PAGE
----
Wavefield tomography represents a family of velocity model building techniques based on seismic waveforms as the input and seismic wavefields as the information carrier. For wavefield tomography implemented in the image domain, the objective function is designed to optimize the coherency of reflections in extended common-image gathers. This function applies a penalty operator to the gathers, thus highlighting image inaccuracies due to the velocity model error. Uneven illumination is a common problem for complex geological regions, such as subsalt. Imbalanced illumination results in defocusing in common-image gathers regardless of the velocity model accuracy. This additional defocusing violates the wavefield tomography assumption stating that the migrated images are perfectly focused in the case of the correct model and degrades the model reconstruction. We address this problem by incorporating the illumination effects into the penalty operator such that only the defocusing due to model errors is used for model construction. This method improves the robustness and effectiveness of wavefield tomography applied in areas characterized by poor illumination. The Sigsbee synthetic example demonstrates that velocity models are more accurately reconstructed by our method using the illumination compensation, leading to more coherent and better focused subsurface images than those obtained by the conventional approach without illumination compensation.
Adjoint-state methods (ASMs) have proven successful for calculating the gradients of the functionals commonly found in geophysical inverse problems. The 3D image-domain formulation of the seismic velocity estimation problem uses imperfections in 3D migrated images to form an objective function, which is minimized using a combined ASM plus line-search approach. While image-domain methods are less sensitive than their data-domain counterparts because they are based largely on wavefield kinematics and not directly matching amplitudes, they are more robust to poorer starting models, which makes them attractive for the early stages of seismic velocity estimation. For time-lapse (4D) seismic scenarios, we show that the 3D ASM approach can be be extended to multiple datasets to offer high-quality estimates of production- and/or injection-induced subsurface change. We discuss two different penalty operators that lead to what we term absolute and relative inversion strategies. The absolute approach straightforwardly uses the difference of two independent 3D inversions to estimate a 4D slowness perturbation. The relative approach directly incorporates the baseline image into the penalty function to highlight where the baseline and monitor images are different and to mask where they are similar - even if reflectors are imperfectly focused. Both these techniques yield good 4D slowness estimates for synthetic data; however, we assert that the relative approach is more robust and preferable to the absolute strategy in the presence of 4D field noise because it represents a less-demanding inversion goal.
Time-lapse analysis of 4D seismic data acquired at different stages of hydrocarbon production or fluid/gas injection has been very successful at capturing detailed reservoir changes (e.g., pressure, saturation, fluid flow). Conventionally, 4D seismic analysis is performed in the time-migrated domain assuming a fixed migration velocity model; however, this scenario is violated when the subsurface velocity is significantly altered by production/injection effects resulting in large time-shift anomalies and complex 4D wavefield coda. For these scenarios we argue that one should use a robust 4D analysis procedure involving iterative wave-equation prestack depth migration and time-lapse velocity analysis. We adapt 3D image-domain wave-equation migration velocity analysis (WEMVA) to such time-lapse scenarios to backproject discrepancies (residuals) in migrated baseline, monitor, and time-lapse images to estimate 4D velocity model perturbations. We highlight the differences between the 3D and 4D WEMVA inversion problems, and how we constrain 4D perturbation estimates to preferentially be updated within the reservoir zone. We demonstrate the benefits of various 4D WEMVA strategy in a set of synthetic experiments that involve estimating time-lapse model perturbations arising from a thin layer (<20m) of injected CO2 in a North Sea analogue reservoir.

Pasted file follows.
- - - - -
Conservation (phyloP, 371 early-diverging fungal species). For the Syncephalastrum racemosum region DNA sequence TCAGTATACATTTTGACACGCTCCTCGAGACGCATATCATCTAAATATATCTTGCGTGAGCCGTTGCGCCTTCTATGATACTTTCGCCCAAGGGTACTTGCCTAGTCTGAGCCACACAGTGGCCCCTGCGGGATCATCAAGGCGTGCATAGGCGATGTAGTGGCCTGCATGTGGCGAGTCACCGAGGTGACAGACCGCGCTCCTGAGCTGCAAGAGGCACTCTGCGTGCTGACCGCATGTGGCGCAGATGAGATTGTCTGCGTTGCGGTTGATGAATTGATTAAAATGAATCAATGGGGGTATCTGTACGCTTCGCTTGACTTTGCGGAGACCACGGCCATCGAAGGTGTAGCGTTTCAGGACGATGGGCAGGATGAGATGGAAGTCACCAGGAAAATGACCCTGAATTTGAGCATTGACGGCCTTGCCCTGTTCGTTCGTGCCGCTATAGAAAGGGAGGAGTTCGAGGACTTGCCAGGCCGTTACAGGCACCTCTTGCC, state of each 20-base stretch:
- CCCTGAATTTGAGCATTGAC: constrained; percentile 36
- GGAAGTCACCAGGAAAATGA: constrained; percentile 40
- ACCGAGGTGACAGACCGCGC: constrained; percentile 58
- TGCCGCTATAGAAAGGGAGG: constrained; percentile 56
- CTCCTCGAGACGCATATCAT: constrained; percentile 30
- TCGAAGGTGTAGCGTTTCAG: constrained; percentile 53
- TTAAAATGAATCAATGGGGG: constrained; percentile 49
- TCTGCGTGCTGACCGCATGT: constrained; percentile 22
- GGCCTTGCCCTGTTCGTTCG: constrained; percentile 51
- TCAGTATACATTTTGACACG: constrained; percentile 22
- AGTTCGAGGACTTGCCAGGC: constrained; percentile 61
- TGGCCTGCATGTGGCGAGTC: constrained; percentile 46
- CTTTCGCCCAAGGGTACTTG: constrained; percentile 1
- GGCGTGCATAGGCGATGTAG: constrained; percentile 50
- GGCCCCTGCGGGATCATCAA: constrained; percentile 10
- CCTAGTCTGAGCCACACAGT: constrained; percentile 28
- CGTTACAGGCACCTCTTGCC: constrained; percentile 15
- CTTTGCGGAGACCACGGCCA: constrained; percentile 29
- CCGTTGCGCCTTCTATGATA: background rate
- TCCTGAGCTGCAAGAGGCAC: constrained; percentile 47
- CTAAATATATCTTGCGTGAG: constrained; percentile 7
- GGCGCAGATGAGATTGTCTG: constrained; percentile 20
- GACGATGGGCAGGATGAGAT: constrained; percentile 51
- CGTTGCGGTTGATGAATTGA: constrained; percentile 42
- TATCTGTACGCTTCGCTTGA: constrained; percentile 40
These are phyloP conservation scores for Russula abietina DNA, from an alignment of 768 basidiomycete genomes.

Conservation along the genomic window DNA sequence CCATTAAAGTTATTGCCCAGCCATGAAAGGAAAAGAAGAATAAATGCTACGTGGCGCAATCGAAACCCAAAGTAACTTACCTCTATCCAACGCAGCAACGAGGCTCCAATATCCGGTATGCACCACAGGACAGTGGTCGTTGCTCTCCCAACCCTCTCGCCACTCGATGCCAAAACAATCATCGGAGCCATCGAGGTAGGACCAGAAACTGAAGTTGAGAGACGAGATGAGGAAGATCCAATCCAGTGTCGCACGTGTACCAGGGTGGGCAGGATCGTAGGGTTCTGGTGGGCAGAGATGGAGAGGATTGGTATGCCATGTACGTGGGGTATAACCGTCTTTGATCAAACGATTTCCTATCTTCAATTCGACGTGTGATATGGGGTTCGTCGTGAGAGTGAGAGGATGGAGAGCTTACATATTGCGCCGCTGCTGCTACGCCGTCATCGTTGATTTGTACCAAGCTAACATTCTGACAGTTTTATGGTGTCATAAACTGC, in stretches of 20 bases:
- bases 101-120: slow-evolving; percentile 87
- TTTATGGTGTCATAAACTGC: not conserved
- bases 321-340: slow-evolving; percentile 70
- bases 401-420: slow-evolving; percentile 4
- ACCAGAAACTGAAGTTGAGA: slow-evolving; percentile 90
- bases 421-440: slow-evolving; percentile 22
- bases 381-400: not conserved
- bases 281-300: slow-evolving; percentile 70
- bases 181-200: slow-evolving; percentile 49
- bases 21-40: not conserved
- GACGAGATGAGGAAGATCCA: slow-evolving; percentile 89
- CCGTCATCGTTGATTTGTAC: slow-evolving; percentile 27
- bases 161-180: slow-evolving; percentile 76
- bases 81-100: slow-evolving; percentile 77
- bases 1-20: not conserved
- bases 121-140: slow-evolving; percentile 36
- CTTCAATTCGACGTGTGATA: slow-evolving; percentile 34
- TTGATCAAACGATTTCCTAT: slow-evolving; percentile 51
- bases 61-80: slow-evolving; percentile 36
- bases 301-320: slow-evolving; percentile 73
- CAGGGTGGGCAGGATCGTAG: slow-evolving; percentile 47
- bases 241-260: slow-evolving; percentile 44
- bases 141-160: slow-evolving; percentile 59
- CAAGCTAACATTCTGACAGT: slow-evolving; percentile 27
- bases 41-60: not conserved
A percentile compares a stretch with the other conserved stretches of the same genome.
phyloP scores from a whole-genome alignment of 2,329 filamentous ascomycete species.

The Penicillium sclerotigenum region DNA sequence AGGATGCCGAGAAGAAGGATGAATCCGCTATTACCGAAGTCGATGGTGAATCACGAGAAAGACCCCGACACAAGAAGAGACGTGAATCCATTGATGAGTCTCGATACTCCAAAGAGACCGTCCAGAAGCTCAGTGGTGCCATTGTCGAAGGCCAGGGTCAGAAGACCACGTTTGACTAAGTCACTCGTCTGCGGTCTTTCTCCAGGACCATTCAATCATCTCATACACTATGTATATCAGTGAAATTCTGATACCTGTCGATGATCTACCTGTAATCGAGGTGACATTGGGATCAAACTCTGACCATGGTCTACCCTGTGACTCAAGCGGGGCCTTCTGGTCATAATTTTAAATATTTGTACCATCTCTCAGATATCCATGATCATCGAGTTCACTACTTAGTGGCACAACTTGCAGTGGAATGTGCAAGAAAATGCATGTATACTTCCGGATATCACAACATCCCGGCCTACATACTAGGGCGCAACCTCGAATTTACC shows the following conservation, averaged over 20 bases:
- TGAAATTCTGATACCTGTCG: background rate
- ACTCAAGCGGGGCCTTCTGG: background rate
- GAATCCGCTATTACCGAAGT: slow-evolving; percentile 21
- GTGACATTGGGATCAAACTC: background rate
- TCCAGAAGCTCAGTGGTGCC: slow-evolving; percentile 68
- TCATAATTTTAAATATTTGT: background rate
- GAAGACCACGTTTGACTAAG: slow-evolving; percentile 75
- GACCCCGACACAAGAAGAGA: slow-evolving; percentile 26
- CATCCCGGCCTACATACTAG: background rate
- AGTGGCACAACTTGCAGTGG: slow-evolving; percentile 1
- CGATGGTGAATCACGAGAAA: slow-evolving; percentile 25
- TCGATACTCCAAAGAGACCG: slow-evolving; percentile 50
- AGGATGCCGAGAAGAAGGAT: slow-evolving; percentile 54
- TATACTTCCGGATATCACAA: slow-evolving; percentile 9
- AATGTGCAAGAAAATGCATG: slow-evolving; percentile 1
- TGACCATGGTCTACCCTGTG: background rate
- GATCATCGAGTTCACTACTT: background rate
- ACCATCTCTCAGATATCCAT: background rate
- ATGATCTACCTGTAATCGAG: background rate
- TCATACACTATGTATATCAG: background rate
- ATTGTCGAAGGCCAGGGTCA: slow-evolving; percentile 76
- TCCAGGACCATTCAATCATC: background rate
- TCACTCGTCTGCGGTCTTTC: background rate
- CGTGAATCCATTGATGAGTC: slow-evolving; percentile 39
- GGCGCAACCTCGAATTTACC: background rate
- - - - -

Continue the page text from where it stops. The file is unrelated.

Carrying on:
The effect of single-phase fluid saturation on the seismic bulk modulus of a rock is well understood; however, the behavior becomes more complex when multiple fluids are present. Several fluid mixing theories have been developed (e.g., Voigt, Reuss, and Hill) and each is valid in certain situations; however, in some scenarios it is unclear which theory to select, or indeed whether any are accurate. The critical wave propagation behavior depends on the manner that fluids are spatially distributed within the rock, compared to a seismic wavelength. We apply elastic finite-difference modeling to different rock-fluid distribution scenarios and replicate behavior described by various theoretical, empirical and lab data results. Significantly, our results compare well with observations from lab experiments, yet do not rely on poroelastic or squirt-flow models whose parameters are difficult to estimate in real reservoir settings. Our elastic scattering approach is less computationally expensive than poroelastic modeling and can be more easily applied to actual reservoir rock and fluid distributions. Our results provide us with a powerful new tool to analyze and predict the effects of multiple fluids and ‘patchy’ saturation on elastic moduli and seismic velocities. They also challenge assumptions about the controlling factors on saturated bulk moduli, suggesting they are more strongly affected by the spatial fluid distribution properties and wave scattering, than by pore-scale fluid flow effects.